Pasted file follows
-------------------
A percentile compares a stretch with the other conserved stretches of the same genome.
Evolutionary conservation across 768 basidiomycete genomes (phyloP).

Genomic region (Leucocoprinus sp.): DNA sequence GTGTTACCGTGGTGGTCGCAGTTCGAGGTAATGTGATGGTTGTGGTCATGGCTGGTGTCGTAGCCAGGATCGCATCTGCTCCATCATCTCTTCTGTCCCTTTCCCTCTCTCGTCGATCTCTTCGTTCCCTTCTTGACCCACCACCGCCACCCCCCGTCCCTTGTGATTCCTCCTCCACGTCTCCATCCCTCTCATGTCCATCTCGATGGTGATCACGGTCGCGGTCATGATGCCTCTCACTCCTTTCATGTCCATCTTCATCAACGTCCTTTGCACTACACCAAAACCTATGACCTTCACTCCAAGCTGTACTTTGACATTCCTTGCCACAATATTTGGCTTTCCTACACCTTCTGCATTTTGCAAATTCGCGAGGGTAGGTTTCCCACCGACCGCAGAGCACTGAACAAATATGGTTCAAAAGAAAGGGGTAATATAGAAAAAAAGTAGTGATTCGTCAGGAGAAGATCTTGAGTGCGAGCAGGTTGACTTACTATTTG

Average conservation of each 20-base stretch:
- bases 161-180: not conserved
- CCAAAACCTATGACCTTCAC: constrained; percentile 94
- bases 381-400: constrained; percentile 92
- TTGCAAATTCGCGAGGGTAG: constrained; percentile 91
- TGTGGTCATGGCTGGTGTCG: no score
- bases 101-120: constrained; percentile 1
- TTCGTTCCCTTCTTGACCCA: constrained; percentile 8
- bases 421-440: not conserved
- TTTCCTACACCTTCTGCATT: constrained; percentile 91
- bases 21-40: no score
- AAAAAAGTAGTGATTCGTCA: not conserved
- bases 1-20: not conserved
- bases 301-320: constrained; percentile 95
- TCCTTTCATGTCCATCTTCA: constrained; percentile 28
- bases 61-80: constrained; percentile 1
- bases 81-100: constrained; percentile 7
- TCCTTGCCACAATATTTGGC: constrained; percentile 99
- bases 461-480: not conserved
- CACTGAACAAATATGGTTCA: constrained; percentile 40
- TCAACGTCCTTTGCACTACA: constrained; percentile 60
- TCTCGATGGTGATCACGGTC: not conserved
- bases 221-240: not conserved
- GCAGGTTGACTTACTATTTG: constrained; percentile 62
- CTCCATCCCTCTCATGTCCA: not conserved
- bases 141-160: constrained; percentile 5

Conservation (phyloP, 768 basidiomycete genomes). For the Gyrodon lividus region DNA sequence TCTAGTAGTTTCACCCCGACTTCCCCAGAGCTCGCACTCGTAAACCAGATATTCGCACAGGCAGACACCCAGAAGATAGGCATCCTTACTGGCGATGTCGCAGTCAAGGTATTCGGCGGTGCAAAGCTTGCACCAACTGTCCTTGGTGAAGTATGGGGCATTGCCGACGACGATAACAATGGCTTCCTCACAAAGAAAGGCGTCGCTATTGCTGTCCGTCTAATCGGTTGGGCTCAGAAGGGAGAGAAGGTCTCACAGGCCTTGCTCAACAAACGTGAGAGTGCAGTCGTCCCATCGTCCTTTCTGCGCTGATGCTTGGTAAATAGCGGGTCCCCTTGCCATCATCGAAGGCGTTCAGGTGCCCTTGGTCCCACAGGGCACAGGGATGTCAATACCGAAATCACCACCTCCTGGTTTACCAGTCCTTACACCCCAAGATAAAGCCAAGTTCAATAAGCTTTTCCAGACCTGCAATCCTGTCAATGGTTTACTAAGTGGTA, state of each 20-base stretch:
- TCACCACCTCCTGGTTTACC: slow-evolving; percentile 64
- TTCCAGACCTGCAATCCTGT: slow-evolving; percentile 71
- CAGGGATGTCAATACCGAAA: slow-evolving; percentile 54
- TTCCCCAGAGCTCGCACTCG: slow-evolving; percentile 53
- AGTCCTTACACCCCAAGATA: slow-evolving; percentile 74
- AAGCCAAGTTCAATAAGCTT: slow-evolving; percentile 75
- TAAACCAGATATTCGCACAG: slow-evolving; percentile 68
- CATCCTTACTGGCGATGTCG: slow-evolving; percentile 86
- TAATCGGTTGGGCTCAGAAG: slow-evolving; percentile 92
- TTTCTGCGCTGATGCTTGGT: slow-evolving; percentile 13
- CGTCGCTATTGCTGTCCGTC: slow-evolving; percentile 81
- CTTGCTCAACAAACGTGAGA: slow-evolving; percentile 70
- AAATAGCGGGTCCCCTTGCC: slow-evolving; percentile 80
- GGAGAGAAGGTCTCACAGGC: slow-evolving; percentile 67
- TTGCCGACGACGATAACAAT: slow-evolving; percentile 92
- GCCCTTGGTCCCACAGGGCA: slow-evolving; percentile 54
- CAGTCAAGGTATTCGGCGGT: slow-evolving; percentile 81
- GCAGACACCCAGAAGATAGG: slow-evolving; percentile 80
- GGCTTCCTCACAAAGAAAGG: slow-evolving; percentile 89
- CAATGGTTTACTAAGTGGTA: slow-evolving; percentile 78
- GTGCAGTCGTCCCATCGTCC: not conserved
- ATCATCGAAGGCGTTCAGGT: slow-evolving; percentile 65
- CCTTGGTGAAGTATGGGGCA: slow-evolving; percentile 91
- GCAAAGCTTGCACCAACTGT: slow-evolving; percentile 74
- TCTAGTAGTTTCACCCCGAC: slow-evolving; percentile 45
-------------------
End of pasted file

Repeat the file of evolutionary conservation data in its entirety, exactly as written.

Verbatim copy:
A percentile compares a stretch with the other conserved stretches of the same genome.
Evolutionary conservation across 768 basidiomycete genomes (phyloP).

Genomic region (Leucocoprinus sp.): DNA sequence GTGTTACCGTGGTGGTCGCAGTTCGAGGTAATGTGATGGTTGTGGTCATGGCTGGTGTCGTAGCCAGGATCGCATCTGCTCCATCATCTCTTCTGTCCCTTTCCCTCTCTCGTCGATCTCTTCGTTCCCTTCTTGACCCACCACCGCCACCCCCCGTCCCTTGTGATTCCTCCTCCACGTCTCCATCCCTCTCATGTCCATCTCGATGGTGATCACGGTCGCGGTCATGATGCCTCTCACTCCTTTCATGTCCATCTTCATCAACGTCCTTTGCACTACACCAAAACCTATGACCTTCACTCCAAGCTGTACTTTGACATTCCTTGCCACAATATTTGGCTTTCCTACACCTTCTGCATTTTGCAAATTCGCGAGGGTAGGTTTCCCACCGACCGCAGAGCACTGAACAAATATGGTTCAAAAGAAAGGGGTAATATAGAAAAAAAGTAGTGATTCGTCAGGAGAAGATCTTGAGTGCGAGCAGGTTGACTTACTATTTG

Average conservation of each 20-base stretch:
- bases 161-180: not conserved
- CCAAAACCTATGACCTTCAC: constrained; percentile 94
- bases 381-400: constrained; percentile 92
- TTGCAAATTCGCGAGGGTAG: constrained; percentile 91
- TGTGGTCATGGCTGGTGTCG: no score
- bases 101-120: constrained; percentile 1
- TTCGTTCCCTTCTTGACCCA: constrained; percentile 8
- bases 421-440: not conserved
- TTTCCTACACCTTCTGCATT: constrained; percentile 91
- bases 21-40: no score
- AAAAAAGTAGTGATTCGTCA: not conserved
- bases 1-20: not conserved
- bases 301-320: constrained; percentile 95
- TCCTTTCATGTCCATCTTCA: constrained; percentile 28
- bases 61-80: constrained; percentile 1
- bases 81-100: constrained; percentile 7
- TCCTTGCCACAATATTTGGC: constrained; percentile 99
- bases 461-480: not conserved
- CACTGAACAAATATGGTTCA: constrained; percentile 40
- TCAACGTCCTTTGCACTACA: constrained; percentile 60
- TCTCGATGGTGATCACGGTC: not conserved
- bases 221-240: not conserved
- GCAGGTTGACTTACTATTTG: constrained; percentile 62
- CTCCATCCCTCTCATGTCCA: not conserved
- bases 141-160: constrained; percentile 5

Conservation (phyloP, 768 basidiomycete genomes). For the Gyrodon lividus region DNA sequence TCTAGTAGTTTCACCCCGACTTCCCCAGAGCTCGCACTCGTAAACCAGATATTCGCACAGGCAGACACCCAGAAGATAGGCATCCTTACTGGCGATGTCGCAGTCAAGGTATTCGGCGGTGCAAAGCTTGCACCAACTGTCCTTGGTGAAGTATGGGGCATTGCCGACGACGATAACAATGGCTTCCTCACAAAGAAAGGCGTCGCTATTGCTGTCCGTCTAATCGGTTGGGCTCAGAAGGGAGAGAAGGTCTCACAGGCCTTGCTCAACAAACGTGAGAGTGCAGTCGTCCCATCGTCCTTTCTGCGCTGATGCTTGGTAAATAGCGGGTCCCCTTGCCATCATCGAAGGCGTTCAGGTGCCCTTGGTCCCACAGGGCACAGGGATGTCAATACCGAAATCACCACCTCCTGGTTTACCAGTCCTTACACCCCAAGATAAAGCCAAGTTCAATAAGCTTTTCCAGACCTGCAATCCTGTCAATGGTTTACTAAGTGGTA, state of each 20-base stretch:
- TCACCACCTCCTGGTTTACC: slow-evolving; percentile 64
- TTCCAGACCTGCAATCCTGT: slow-evolving; percentile 71
- CAGGGATGTCAATACCGAAA: slow-evolving; percentile 54
- TTCCCCAGAGCTCGCACTCG: slow-evolving; percentile 53
- AGTCCTTACACCCCAAGATA: slow-evolving; percentile 74
- AAGCCAAGTTCAATAAGCTT: slow-evolving; percentile 75
- TAAACCAGATATTCGCACAG: slow-evolving; percentile 68
- CATCCTTACTGGCGATGTCG: slow-evolving; percentile 86
- TAATCGGTTGGGCTCAGAAG: slow-evolving; percentile 92
- TTTCTGCGCTGATGCTTGGT: slow-evolving; percentile 13
- CGTCGCTATTGCTGTCCGTC: slow-evolving; percentile 81
- CTTGCTCAACAAACGTGAGA: slow-evolving; percentile 70
- AAATAGCGGGTCCCCTTGCC: slow-evolving; percentile 80
- GGAGAGAAGGTCTCACAGGC: slow-evolving; percentile 67
- TTGCCGACGACGATAACAAT: slow-evolving; percentile 92
- GCCCTTGGTCCCACAGGGCA: slow-evolving; percentile 54
- CAGTCAAGGTATTCGGCGGT: slow-evolving; percentile 81
- GCAGACACCCAGAAGATAGG: slow-evolving; percentile 80
- GGCTTCCTCACAAAGAAAGG: slow-evolving; percentile 89
- CAATGGTTTACTAAGTGGTA: slow-evolving; percentile 78
- GTGCAGTCGTCCCATCGTCC: not conserved
- ATCATCGAAGGCGTTCAGGT: slow-evolving; percentile 65
- CCTTGGTGAAGTATGGGGCA: slow-evolving; percentile 91
- GCAAAGCTTGCACCAACTGT: slow-evolving; percentile 74
- TCTAGTAGTTTCACCCCGAC: slow-evolving; percentile 45